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WHEN IT WAS OVER, AND CONFETTI FLUTTERED DOWN IN STAPLES CENTER LIKE a June snowfall, it was hard not to think that the Lakers had us in mind this year. ¶ Sure, this team was constructed, groomed and deployed with the goal of winning a championship, but one could be forgiven for thinking the Lakers had a second, equally important goal in mind: our entertainment. ¶ For starters, how else can one explain Ron Artest? Consider: Were a screenwriter to devise a character as loony as Ron, with a backstory like Ron's, and have him say and do the things that Ron said and did this season...let's be honest, you wouldn't buy it. Too contrived. Too out-there. ¶ After all, this is a man who in the last year recorded a barely coherent rap tribute to Michael Jackson; dyed his hair purple and gold and shaved all manner of mantras into it; cheerfully admitted he used to drink during halftime; took some of the worst, avert-your-eyes shots in the history of the NBA playoffs; and went 1 for 10 in Game 2 of the Finals only to afterward proclaim himself "happy" with his offensive game, adding that he felt he'd played "great." (He was, no doubt, the only one.) And yet the Lakers couldn't have won the title without Ron—his defense, his clutch putback against Phoenix, his occasional hot-shooting games (including Games 6 and 7 of the Finals) and, most important, his willingness to mix it up and set a physical tone. Sure, Trevor Ariza was steadier and plenty effective and probably would have done the trick, but Ron was much, much more fun.
And how about Kobe? You'd figure it would have been good enough merely for Bryant to repeat, creating a second mini-dynasty with the Lakers and further separating himself from one legend (Shaq) while inching closer to another (MJ). But Bryant had to go and make it interesting. There was the busted finger, of course, swaddled in tape and sending his jumpers twirling off to the side. And the perception, no doubt galling to him, that he had been surpassed by a younger, bulkier superstar, one who proved to be more regular-season MVP than postseason killer.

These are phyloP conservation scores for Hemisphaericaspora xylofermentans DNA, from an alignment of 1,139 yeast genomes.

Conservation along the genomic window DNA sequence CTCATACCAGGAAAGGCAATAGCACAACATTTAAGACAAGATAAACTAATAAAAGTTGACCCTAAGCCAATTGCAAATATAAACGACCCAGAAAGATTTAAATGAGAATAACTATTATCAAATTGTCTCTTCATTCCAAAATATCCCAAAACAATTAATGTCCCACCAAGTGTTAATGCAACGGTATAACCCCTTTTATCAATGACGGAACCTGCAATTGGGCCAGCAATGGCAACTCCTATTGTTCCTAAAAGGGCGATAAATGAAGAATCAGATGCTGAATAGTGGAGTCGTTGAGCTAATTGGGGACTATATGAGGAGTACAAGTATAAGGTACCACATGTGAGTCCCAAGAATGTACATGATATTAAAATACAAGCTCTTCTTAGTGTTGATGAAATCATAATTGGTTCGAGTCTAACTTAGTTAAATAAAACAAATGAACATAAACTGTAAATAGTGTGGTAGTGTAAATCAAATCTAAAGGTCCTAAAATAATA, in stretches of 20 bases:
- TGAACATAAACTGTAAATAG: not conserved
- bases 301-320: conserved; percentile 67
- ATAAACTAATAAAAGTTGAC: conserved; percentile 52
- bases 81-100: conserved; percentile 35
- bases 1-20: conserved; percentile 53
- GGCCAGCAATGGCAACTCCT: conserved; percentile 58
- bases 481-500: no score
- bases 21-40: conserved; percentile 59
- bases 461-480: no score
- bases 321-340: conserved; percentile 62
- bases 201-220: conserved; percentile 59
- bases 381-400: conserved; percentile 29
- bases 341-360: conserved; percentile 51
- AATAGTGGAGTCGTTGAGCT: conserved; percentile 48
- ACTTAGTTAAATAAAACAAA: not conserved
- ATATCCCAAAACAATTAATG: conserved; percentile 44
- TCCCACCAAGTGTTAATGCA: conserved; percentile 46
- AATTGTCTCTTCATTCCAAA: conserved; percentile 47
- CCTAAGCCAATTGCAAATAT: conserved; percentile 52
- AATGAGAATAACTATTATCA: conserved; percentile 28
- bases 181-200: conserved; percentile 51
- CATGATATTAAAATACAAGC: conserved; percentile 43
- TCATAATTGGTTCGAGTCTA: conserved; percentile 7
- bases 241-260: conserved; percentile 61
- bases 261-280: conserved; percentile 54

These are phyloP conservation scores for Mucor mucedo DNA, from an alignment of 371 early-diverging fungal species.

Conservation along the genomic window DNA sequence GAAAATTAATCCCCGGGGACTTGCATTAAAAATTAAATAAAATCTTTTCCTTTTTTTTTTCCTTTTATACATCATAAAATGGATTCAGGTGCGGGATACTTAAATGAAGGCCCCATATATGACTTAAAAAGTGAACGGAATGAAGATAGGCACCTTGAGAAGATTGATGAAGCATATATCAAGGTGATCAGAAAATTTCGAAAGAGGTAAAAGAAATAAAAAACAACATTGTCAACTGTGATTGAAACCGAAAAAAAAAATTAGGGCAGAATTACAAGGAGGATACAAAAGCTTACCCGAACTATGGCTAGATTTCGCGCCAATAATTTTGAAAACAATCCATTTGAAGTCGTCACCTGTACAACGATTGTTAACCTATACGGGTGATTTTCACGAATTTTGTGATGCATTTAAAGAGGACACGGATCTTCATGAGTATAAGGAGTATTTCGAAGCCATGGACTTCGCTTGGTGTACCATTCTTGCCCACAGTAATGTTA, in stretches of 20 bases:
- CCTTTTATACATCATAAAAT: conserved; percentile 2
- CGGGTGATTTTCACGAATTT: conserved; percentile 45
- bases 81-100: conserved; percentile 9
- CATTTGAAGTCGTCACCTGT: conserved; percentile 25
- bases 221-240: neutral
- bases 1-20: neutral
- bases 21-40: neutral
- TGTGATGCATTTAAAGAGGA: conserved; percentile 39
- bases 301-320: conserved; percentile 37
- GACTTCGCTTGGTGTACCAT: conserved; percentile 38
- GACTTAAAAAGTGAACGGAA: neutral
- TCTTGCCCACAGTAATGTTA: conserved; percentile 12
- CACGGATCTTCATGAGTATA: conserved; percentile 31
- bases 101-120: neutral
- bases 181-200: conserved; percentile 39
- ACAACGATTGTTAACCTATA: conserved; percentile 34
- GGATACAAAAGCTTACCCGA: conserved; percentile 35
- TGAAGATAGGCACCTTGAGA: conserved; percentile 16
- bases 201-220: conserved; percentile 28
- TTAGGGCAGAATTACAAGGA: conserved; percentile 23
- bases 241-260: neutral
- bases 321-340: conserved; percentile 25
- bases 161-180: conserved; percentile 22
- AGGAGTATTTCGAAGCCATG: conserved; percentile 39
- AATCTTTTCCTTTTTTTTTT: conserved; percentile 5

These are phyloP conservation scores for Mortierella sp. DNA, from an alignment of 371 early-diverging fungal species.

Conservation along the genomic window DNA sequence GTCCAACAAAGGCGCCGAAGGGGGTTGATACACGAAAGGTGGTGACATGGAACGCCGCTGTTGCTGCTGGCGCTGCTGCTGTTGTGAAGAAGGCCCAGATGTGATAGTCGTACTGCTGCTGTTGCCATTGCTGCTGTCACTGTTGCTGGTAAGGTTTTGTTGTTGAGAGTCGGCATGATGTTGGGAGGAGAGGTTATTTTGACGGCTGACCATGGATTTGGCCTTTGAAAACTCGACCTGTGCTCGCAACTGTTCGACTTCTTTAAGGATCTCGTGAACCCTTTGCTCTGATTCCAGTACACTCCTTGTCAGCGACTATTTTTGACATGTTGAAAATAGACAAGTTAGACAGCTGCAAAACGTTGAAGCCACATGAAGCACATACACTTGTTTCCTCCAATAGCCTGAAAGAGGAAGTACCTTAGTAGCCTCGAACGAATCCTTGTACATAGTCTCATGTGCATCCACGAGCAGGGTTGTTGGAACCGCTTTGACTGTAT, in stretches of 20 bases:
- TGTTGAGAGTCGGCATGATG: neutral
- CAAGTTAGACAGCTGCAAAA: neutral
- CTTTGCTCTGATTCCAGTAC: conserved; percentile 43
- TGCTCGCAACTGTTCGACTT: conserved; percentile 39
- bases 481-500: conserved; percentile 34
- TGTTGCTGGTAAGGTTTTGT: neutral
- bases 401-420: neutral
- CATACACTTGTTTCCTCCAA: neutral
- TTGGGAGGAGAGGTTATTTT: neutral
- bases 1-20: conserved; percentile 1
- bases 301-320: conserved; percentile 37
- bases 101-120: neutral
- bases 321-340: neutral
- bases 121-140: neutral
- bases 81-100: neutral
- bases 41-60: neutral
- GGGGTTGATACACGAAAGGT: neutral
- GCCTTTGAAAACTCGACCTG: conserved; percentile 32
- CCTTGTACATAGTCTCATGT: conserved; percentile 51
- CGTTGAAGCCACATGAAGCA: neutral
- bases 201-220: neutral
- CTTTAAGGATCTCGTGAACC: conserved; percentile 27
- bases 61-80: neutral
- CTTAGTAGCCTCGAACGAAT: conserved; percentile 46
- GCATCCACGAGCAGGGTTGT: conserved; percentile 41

But most disconcerting was how vulnerable Bryant looked at times early in the season. With every jumper released a little farther from the rim, and every drive stuffed, it seemed to remind us that even an athlete as finely conditioned as Kobe can't offset the cumulative effect of playing more than 45,000 NBA minutes and reaching an age, 31, when most normal men begin to peer toward the horizon, where the warm glow of over-35 leagues beckons. The numbers backed it up too. According to Hoopdata.com, this season Bryant had a greater percentage of his shots blocked, finished fewer and-ones and took just as many shots but made fewer of them. As one Western Conference team executive said before the postseason, "He's still good enough to carry them to the Finals and win it all, but I don't see the unstoppability that was there a few years ago."
And then, just like that, Kobe reverse-aged. Or drank from the squirt bottle of youth. Or flushed his system of stoppability. How else to explain how, after all these years, he turned in perhaps his greatest postseason—he averaged 29.2 points, 6.0 rebounds and 5.5 assists—even though he is theoretically on the downside of his career? How else, that is, but to assume he did it for our entertainment. For which I'd like to be the first to say: Thank you, Kobe. (And also, while we're on the subject of tremendous entertainment, I'd also like to say thank you for that charmingly ridiculous WHITE HOT fashion photo shoot in the L.A. Times Magazine.)
Of course, these being the Lakers, there was plenty more drama. Phil Jackson couldn't just coach the team to another title, his 11th, without controversy, so talk began early about whether he'd come back or where else he might end up. Andrew Bynum, he of the great potential unrealized, injured himself again only to play valiantly in the Finals. Sasha Vujacic did his part by dating Maria Sharapova, while Shannon Brown appeared on the scene seemingly genetically engineered with the specific purpose of rousing dozing fans from their Southern California haze and orchestrated about a dozen of the most magnificent aerial assaults upon the rim ever witnessed. And finally, Lamar Odom up and married himself a Kardashian, which is the surest sign of all that the Lakers had us in mind when they pieced together this season.
In the end the whole group of them stood there up on that podium, a big, happy (if dysfunctional) NBA family. They might not have played like the 1980s versions of the Lakers, but this group was every bit as Showtime as its forebears, only in a different and quite gratifying way. The only question now, of course, is whether there will be a second sequel.
CHRIS BALLARD is a senior writer at SPORTS ILLUSTRATED and author of The Art of a Beautiful Game: The Thinking Fan's Tour of the NBA.